In 2014, we created the Man on Bridge project, focusing on the photos of Arthur Fields, a street photographer who stationed himself on O’Connell Bridge and O’Connell Street from the 1930s to the 1980s. Arthur had come from Ukraine in the early part of the 20th century. He was a member of the city’s Jewish community and was most likely fleeing religious persecution in his homeland. He went into the photography trade and worked alongside other street photographers in the capital. At a time when cameras were out of reach to most, Fields and his colleagues would offer a photography service to passersby called a “walkie” photograph. This was how ordinary people were able to get a candid photograph of themselves out and about, and the service was popular for a long time.
Throughout his career, Fields’s work ethic was incredible, verging on obsession. Working 365 days a year, Fields was a constant presence on the street. He became the longest-serving photographer in the area and the last surviving street photographer of his kind in Ireland. By the tail end of his career, custom had waned as ordinary people could afford their own cameras. Despite this, he kept going and only stopped when he physically couldn’t do it any more.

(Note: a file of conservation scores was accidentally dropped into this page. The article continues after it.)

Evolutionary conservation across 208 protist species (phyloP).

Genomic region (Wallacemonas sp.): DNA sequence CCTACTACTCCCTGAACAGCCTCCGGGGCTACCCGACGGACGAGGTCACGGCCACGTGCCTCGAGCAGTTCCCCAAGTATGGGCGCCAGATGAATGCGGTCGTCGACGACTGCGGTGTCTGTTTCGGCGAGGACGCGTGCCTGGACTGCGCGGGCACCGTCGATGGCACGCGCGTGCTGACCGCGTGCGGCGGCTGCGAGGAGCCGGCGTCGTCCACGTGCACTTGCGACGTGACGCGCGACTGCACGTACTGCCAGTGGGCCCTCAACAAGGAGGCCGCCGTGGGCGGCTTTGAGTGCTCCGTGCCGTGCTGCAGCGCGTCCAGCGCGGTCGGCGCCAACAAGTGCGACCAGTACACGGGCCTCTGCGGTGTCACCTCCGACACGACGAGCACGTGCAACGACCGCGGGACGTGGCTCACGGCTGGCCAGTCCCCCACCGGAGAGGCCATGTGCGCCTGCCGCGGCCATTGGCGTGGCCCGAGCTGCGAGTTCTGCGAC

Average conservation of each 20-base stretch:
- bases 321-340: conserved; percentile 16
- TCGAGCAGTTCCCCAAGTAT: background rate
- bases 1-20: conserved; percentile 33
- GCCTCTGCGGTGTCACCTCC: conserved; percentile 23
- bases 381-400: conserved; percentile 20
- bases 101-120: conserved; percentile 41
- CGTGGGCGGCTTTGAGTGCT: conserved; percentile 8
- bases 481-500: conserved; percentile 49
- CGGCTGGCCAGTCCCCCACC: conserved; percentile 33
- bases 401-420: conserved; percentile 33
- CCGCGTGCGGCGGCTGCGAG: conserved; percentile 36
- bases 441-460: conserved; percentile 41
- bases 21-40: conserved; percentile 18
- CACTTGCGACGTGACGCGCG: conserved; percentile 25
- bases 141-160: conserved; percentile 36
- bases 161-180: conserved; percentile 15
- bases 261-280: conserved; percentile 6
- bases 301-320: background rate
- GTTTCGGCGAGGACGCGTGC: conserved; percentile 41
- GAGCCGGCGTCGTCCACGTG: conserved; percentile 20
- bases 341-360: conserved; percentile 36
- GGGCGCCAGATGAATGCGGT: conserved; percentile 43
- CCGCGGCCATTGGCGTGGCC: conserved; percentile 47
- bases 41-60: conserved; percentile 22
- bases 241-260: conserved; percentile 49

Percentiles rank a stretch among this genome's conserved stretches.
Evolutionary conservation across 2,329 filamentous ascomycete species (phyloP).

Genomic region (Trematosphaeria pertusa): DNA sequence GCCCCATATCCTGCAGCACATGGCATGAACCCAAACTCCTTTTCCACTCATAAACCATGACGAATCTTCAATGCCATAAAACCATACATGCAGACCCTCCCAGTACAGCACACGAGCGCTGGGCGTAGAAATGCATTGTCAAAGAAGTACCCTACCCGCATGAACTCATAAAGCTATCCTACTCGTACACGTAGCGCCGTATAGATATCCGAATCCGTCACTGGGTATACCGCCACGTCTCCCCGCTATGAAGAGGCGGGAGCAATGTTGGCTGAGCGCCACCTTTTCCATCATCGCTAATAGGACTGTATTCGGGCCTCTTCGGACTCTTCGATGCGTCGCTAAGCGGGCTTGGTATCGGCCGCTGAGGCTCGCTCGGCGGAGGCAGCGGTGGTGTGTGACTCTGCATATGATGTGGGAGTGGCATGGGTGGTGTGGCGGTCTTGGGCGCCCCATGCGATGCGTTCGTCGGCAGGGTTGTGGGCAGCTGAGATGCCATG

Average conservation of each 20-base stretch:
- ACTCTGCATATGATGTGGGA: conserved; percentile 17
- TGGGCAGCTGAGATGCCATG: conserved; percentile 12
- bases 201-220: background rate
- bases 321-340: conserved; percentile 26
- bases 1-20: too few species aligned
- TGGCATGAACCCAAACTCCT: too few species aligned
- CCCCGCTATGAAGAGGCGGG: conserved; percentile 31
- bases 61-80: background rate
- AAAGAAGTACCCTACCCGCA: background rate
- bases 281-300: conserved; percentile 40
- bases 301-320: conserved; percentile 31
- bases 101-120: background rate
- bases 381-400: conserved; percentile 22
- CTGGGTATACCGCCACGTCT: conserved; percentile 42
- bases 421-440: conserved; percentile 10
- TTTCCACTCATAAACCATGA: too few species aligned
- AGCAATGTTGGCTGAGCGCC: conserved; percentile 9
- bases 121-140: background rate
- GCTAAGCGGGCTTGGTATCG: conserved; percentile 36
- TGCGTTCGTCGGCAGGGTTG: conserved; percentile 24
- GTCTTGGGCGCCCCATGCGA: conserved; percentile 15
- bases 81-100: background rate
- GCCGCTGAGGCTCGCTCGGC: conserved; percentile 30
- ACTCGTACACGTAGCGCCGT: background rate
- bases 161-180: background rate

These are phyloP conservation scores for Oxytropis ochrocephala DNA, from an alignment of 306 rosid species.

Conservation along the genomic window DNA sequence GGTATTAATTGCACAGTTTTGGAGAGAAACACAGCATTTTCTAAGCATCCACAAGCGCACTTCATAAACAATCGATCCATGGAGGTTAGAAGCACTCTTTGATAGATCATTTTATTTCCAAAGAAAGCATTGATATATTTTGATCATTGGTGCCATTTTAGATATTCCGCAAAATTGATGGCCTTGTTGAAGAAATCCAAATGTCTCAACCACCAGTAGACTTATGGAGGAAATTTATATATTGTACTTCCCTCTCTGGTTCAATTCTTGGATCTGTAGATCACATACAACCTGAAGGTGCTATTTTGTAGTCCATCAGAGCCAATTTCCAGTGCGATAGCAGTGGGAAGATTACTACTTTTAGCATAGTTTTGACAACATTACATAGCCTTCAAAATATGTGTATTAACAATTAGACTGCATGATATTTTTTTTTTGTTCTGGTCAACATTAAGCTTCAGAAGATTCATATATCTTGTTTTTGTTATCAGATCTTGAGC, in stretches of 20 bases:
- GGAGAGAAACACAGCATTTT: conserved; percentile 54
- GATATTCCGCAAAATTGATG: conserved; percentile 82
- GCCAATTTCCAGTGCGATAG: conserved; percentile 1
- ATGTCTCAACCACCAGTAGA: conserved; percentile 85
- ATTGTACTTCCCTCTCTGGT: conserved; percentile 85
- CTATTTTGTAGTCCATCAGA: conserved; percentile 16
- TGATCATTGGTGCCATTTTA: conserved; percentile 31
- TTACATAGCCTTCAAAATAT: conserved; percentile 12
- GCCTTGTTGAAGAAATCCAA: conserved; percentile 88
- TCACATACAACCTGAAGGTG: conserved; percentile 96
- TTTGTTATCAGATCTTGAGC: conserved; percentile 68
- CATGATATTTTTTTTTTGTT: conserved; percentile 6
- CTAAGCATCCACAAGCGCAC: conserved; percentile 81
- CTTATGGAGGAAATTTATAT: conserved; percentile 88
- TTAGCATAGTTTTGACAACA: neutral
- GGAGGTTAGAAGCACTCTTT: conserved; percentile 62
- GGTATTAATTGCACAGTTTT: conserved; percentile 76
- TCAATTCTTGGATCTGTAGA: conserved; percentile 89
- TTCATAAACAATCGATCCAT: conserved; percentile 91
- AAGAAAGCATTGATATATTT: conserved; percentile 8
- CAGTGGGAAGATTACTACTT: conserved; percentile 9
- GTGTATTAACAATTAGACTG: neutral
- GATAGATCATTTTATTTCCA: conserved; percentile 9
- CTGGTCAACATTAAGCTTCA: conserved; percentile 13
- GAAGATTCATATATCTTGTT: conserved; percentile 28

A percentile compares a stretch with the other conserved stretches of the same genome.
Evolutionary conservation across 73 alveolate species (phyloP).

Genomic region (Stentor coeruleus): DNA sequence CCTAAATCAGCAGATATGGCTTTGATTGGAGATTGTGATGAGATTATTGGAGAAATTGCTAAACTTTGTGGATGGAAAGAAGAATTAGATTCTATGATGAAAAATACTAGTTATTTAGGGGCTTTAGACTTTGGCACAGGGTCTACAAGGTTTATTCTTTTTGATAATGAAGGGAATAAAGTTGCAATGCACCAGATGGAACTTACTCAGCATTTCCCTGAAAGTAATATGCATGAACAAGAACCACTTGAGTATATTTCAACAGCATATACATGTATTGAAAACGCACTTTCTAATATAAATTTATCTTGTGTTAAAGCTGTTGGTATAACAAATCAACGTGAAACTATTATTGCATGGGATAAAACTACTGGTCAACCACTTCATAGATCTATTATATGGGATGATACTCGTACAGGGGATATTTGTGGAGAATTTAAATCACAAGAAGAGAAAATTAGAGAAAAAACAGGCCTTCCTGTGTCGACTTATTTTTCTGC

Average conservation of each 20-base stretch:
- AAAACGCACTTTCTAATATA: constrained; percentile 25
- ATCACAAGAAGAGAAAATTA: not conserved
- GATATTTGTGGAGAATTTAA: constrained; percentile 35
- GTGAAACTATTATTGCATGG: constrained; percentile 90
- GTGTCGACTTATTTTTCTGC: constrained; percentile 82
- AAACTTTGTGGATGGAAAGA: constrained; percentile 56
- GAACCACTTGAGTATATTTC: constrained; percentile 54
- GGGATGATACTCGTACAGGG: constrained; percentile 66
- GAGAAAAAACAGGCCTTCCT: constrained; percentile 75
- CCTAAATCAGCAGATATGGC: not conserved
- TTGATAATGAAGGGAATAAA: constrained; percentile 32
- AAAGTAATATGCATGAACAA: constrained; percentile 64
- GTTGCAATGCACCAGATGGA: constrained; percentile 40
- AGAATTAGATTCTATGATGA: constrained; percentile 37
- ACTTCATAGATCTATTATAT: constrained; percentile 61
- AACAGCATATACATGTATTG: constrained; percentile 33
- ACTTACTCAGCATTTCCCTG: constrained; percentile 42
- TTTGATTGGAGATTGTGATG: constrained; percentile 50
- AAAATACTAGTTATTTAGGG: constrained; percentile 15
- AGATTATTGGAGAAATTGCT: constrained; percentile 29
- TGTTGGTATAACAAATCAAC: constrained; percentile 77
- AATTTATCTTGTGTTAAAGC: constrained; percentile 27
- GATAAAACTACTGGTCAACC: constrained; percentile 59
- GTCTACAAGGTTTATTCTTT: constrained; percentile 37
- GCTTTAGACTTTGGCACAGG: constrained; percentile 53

Over about 50 years, Fields used his lens to capture everyday Dublin and everyday Dubliners. However, with the negatives destroyed, that record ultimately lay in the family albums of those who purchased a photo from him. That was the focus of the Man on Bridge project, which encouraged members of the public to contribute their own family photo taken by Fields, and reveal the story behind it. We collected more than 8,000 photos and together they form a social record of Dublin across 50 years, something of a “people’s photographic history”.
Looking at the images as a whole, some trends are apparent, including how people dressed, from a more formal to a more casual style; how people socialised, from non-alcoholic dinner dances to people falling out of nightclubs; and also how people ate, from the Rainbow Cafe to Burger King. Those changes are interesting to chart but there’s also a sameness in the archive – lives are presented as similar, families are presented as nuclear and personal milestones (first dates, engagements, marriages, new arrivals) are presented as linear. I suppose that’s probably reflective of Ireland during that period and of the instances that people deemed worthy of recording. However, looking at the archive today and in the context of O’Connell Street now, the absence of diversity in how people looked and dressed in Fields’s photos is notable.
To look at those who walk the street today, there is an array of people from diverse backgrounds with different attitudes and life goals than those whom Fields captured on film. Even though the street has its issues, the change in the make-up of Dublin’s citizenry can surely be taken as a positive.
Ciarán Deeney is the project director and producer of the Man on Bridge archive and a producer at EZ Films